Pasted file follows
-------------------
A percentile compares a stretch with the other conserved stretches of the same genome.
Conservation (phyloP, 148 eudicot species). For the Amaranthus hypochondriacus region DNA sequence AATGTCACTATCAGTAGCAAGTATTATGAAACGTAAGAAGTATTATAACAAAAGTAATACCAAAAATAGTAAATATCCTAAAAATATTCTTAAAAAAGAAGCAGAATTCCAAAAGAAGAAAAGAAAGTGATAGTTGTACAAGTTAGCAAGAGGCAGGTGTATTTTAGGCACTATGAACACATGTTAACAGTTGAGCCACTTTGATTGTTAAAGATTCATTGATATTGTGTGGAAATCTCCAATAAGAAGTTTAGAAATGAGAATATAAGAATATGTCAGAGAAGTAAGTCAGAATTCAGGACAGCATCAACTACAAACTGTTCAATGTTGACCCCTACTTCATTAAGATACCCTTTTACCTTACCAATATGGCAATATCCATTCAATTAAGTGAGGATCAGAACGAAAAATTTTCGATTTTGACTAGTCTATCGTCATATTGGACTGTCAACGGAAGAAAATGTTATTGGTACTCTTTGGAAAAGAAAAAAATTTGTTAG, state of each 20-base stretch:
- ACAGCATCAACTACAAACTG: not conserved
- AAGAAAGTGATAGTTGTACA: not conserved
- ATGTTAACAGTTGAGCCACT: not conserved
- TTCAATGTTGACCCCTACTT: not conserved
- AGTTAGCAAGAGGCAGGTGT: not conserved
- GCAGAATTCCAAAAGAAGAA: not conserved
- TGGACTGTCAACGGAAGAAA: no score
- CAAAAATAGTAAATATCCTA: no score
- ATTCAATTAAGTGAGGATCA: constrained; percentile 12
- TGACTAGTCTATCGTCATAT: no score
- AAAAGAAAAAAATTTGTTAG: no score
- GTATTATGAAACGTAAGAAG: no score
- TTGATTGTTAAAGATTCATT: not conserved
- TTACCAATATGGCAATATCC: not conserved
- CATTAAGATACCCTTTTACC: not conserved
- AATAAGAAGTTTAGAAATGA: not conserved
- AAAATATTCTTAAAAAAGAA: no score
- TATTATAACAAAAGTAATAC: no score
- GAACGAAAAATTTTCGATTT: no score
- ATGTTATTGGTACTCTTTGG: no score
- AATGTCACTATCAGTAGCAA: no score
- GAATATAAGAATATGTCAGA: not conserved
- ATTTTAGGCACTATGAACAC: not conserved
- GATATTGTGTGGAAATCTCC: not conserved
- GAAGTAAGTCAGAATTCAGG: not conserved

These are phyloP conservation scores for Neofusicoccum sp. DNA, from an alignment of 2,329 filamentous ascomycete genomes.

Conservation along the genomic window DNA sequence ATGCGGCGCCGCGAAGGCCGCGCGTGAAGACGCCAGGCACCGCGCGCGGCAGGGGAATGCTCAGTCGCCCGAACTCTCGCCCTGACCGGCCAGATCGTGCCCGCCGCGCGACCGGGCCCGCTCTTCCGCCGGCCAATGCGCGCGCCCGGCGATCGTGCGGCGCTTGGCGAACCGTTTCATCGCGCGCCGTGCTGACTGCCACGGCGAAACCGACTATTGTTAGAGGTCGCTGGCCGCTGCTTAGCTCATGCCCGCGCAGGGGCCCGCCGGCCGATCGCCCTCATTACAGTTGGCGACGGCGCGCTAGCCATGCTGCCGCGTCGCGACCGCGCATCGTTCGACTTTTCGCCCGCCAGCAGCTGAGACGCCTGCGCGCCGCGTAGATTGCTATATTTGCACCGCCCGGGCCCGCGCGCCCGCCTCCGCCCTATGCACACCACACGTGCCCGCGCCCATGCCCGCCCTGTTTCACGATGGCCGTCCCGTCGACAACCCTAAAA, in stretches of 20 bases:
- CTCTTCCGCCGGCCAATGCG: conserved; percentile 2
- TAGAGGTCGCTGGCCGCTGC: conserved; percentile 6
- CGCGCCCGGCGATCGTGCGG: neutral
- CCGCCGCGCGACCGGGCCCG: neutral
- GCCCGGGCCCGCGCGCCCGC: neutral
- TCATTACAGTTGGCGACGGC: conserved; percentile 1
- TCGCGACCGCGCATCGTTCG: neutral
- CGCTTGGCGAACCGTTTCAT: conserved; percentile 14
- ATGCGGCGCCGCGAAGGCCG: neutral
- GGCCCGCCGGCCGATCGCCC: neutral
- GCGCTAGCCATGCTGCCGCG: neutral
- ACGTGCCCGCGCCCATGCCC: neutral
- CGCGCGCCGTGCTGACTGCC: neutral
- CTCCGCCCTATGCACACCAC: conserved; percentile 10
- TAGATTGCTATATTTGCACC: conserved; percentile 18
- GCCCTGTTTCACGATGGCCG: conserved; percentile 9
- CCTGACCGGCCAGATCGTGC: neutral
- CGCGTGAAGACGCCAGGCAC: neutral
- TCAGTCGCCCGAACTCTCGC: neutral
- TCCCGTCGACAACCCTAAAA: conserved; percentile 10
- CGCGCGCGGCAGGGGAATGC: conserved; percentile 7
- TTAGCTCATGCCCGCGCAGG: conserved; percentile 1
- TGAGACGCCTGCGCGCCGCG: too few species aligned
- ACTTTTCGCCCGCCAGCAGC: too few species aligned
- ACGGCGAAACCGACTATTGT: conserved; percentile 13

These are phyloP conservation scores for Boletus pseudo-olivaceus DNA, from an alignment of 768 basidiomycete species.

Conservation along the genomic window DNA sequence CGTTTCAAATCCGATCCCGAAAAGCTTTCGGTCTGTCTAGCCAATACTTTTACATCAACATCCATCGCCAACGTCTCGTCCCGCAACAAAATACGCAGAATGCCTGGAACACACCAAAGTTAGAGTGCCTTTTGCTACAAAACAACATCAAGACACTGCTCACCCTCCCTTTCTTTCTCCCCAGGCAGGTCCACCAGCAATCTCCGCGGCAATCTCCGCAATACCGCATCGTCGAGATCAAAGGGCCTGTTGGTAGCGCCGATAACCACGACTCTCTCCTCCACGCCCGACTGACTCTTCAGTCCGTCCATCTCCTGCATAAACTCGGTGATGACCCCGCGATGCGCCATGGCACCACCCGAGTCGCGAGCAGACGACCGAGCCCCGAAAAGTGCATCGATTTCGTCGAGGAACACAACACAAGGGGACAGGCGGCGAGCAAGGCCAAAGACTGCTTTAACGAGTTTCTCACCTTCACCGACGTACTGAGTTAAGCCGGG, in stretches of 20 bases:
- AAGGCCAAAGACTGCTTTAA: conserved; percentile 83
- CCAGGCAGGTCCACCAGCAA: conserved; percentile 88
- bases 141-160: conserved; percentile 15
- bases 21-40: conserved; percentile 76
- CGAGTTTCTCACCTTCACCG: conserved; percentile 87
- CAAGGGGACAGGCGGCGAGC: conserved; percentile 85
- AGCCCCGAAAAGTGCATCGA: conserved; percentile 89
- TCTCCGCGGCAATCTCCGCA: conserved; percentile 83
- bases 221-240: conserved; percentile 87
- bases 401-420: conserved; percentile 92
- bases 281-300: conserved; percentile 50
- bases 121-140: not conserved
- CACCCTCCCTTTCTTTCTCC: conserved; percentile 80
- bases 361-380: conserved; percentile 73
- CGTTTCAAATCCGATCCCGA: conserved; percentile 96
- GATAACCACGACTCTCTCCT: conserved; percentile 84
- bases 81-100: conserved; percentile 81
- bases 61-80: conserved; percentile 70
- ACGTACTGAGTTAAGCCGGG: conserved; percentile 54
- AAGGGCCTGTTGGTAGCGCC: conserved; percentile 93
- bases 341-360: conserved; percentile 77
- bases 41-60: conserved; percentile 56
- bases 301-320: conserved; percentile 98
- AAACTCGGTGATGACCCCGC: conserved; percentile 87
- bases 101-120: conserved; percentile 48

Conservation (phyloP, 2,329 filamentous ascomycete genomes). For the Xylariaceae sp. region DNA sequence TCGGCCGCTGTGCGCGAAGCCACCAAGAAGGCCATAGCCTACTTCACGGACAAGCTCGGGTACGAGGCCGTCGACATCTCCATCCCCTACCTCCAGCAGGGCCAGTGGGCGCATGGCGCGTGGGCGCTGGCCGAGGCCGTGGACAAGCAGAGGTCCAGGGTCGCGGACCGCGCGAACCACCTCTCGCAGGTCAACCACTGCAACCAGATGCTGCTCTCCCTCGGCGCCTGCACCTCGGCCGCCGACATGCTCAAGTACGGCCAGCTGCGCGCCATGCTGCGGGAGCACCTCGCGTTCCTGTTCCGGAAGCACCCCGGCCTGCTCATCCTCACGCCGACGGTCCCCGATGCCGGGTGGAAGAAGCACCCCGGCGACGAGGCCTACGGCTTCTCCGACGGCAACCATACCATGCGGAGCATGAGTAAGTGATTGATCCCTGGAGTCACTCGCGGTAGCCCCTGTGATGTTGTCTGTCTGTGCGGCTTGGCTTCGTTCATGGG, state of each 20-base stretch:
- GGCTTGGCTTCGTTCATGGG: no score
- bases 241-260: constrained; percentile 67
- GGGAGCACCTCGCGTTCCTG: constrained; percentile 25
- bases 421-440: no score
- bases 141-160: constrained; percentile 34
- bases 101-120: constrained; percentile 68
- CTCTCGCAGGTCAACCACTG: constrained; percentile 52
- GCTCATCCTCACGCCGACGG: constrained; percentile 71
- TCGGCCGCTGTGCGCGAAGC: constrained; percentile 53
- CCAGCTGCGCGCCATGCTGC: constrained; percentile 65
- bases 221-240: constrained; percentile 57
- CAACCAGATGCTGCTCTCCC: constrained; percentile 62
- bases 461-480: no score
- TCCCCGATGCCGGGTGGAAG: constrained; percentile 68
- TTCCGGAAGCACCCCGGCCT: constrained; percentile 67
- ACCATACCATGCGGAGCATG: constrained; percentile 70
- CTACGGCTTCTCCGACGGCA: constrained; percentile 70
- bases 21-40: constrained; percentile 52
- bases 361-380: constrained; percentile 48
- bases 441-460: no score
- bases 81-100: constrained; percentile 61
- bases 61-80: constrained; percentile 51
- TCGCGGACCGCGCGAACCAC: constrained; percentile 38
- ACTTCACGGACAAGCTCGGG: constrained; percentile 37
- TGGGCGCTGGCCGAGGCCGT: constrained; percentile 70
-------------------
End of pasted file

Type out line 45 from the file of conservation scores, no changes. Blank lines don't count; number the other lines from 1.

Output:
- GCCCTGTTTCACGATGGCCG: conserved; percentile 9